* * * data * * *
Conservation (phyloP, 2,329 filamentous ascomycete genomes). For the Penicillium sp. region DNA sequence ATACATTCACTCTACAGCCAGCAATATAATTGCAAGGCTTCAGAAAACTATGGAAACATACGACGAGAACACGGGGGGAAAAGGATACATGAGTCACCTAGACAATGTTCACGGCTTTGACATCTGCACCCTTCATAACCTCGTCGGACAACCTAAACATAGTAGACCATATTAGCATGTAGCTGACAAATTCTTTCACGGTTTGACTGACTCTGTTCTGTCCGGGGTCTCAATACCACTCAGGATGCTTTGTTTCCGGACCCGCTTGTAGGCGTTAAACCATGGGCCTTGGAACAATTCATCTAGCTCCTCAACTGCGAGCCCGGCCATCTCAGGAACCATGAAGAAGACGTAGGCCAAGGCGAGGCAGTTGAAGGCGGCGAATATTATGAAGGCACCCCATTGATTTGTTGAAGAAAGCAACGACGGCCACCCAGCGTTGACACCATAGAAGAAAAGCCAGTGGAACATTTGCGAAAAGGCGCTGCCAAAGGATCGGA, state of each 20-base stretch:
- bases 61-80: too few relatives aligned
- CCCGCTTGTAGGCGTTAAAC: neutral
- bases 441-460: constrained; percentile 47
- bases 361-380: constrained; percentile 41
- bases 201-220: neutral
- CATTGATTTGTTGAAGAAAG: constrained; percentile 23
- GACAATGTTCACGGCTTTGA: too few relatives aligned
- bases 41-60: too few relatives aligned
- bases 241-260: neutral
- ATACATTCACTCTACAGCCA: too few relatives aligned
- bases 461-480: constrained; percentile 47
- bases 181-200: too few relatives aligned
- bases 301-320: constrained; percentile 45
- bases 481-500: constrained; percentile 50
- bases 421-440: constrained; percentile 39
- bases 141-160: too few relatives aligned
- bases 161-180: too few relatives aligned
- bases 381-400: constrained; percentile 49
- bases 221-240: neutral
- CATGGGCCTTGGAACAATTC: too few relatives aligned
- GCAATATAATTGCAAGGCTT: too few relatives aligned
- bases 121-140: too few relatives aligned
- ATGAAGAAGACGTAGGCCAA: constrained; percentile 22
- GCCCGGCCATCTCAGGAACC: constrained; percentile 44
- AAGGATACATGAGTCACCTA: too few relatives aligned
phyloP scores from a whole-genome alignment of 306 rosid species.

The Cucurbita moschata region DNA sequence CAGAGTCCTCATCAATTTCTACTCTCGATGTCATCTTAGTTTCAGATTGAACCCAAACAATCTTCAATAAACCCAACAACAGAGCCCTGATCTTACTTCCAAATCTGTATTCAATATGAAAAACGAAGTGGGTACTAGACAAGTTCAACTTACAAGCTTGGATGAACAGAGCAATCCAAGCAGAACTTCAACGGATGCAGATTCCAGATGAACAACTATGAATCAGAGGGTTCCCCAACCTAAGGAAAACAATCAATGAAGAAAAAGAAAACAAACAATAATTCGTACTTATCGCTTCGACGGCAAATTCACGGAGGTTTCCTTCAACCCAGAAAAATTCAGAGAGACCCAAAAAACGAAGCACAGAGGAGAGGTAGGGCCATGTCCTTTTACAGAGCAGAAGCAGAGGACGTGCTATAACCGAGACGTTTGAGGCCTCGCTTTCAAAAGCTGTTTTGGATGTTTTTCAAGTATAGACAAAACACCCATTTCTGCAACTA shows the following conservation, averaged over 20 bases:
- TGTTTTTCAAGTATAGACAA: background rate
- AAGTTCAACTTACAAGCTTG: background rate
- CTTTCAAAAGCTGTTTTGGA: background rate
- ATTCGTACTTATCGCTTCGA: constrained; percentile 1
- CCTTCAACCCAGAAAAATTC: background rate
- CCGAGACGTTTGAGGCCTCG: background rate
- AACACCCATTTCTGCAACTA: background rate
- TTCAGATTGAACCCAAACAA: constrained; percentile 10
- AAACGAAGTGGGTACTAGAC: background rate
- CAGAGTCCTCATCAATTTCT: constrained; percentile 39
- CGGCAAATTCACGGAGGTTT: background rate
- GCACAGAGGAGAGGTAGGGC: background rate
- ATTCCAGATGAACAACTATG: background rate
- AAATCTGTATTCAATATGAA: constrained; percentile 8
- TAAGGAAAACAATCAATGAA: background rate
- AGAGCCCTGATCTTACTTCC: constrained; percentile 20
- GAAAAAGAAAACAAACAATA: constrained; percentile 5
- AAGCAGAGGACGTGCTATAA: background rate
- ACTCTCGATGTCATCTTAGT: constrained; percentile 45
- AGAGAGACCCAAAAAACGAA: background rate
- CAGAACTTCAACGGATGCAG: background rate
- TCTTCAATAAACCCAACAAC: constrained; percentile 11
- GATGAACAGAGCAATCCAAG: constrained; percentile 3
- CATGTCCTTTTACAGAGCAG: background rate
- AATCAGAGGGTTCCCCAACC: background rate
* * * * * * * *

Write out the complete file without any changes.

Conservation (phyloP, 2,329 filamentous ascomycete genomes). For the Penicillium sp. region DNA sequence ATACATTCACTCTACAGCCAGCAATATAATTGCAAGGCTTCAGAAAACTATGGAAACATACGACGAGAACACGGGGGGAAAAGGATACATGAGTCACCTAGACAATGTTCACGGCTTTGACATCTGCACCCTTCATAACCTCGTCGGACAACCTAAACATAGTAGACCATATTAGCATGTAGCTGACAAATTCTTTCACGGTTTGACTGACTCTGTTCTGTCCGGGGTCTCAATACCACTCAGGATGCTTTGTTTCCGGACCCGCTTGTAGGCGTTAAACCATGGGCCTTGGAACAATTCATCTAGCTCCTCAACTGCGAGCCCGGCCATCTCAGGAACCATGAAGAAGACGTAGGCCAAGGCGAGGCAGTTGAAGGCGGCGAATATTATGAAGGCACCCCATTGATTTGTTGAAGAAAGCAACGACGGCCACCCAGCGTTGACACCATAGAAGAAAAGCCAGTGGAACATTTGCGAAAAGGCGCTGCCAAAGGATCGGA, state of each 20-base stretch:
- bases 61-80: too few relatives aligned
- CCCGCTTGTAGGCGTTAAAC: neutral
- bases 441-460: constrained; percentile 47
- bases 361-380: constrained; percentile 41
- bases 201-220: neutral
- CATTGATTTGTTGAAGAAAG: constrained; percentile 23
- GACAATGTTCACGGCTTTGA: too few relatives aligned
- bases 41-60: too few relatives aligned
- bases 241-260: neutral
- ATACATTCACTCTACAGCCA: too few relatives aligned
- bases 461-480: constrained; percentile 47
- bases 181-200: too few relatives aligned
- bases 301-320: constrained; percentile 45
- bases 481-500: constrained; percentile 50
- bases 421-440: constrained; percentile 39
- bases 141-160: too few relatives aligned
- bases 161-180: too few relatives aligned
- bases 381-400: constrained; percentile 49
- bases 221-240: neutral
- CATGGGCCTTGGAACAATTC: too few relatives aligned
- GCAATATAATTGCAAGGCTT: too few relatives aligned
- bases 121-140: too few relatives aligned
- ATGAAGAAGACGTAGGCCAA: constrained; percentile 22
- GCCCGGCCATCTCAGGAACC: constrained; percentile 44
- AAGGATACATGAGTCACCTA: too few relatives aligned
phyloP scores from a whole-genome alignment of 306 rosid species.

The Cucurbita moschata region DNA sequence CAGAGTCCTCATCAATTTCTACTCTCGATGTCATCTTAGTTTCAGATTGAACCCAAACAATCTTCAATAAACCCAACAACAGAGCCCTGATCTTACTTCCAAATCTGTATTCAATATGAAAAACGAAGTGGGTACTAGACAAGTTCAACTTACAAGCTTGGATGAACAGAGCAATCCAAGCAGAACTTCAACGGATGCAGATTCCAGATGAACAACTATGAATCAGAGGGTTCCCCAACCTAAGGAAAACAATCAATGAAGAAAAAGAAAACAAACAATAATTCGTACTTATCGCTTCGACGGCAAATTCACGGAGGTTTCCTTCAACCCAGAAAAATTCAGAGAGACCCAAAAAACGAAGCACAGAGGAGAGGTAGGGCCATGTCCTTTTACAGAGCAGAAGCAGAGGACGTGCTATAACCGAGACGTTTGAGGCCTCGCTTTCAAAAGCTGTTTTGGATGTTTTTCAAGTATAGACAAAACACCCATTTCTGCAACTA shows the following conservation, averaged over 20 bases:
- TGTTTTTCAAGTATAGACAA: background rate
- AAGTTCAACTTACAAGCTTG: background rate
- CTTTCAAAAGCTGTTTTGGA: background rate
- ATTCGTACTTATCGCTTCGA: constrained; percentile 1
- CCTTCAACCCAGAAAAATTC: background rate
- CCGAGACGTTTGAGGCCTCG: background rate
- AACACCCATTTCTGCAACTA: background rate
- TTCAGATTGAACCCAAACAA: constrained; percentile 10
- AAACGAAGTGGGTACTAGAC: background rate
- CAGAGTCCTCATCAATTTCT: constrained; percentile 39
- CGGCAAATTCACGGAGGTTT: background rate
- GCACAGAGGAGAGGTAGGGC: background rate
- ATTCCAGATGAACAACTATG: background rate
- AAATCTGTATTCAATATGAA: constrained; percentile 8
- TAAGGAAAACAATCAATGAA: background rate
- AGAGCCCTGATCTTACTTCC: constrained; percentile 20
- GAAAAAGAAAACAAACAATA: constrained; percentile 5
- AAGCAGAGGACGTGCTATAA: background rate
- ACTCTCGATGTCATCTTAGT: constrained; percentile 45
- AGAGAGACCCAAAAAACGAA: background rate
- CAGAACTTCAACGGATGCAG: background rate
- TCTTCAATAAACCCAACAAC: constrained; percentile 11
- GATGAACAGAGCAATCCAAG: constrained; percentile 3
- CATGTCCTTTTACAGAGCAG: background rate
- AATCAGAGGGTTCCCCAACC: background rate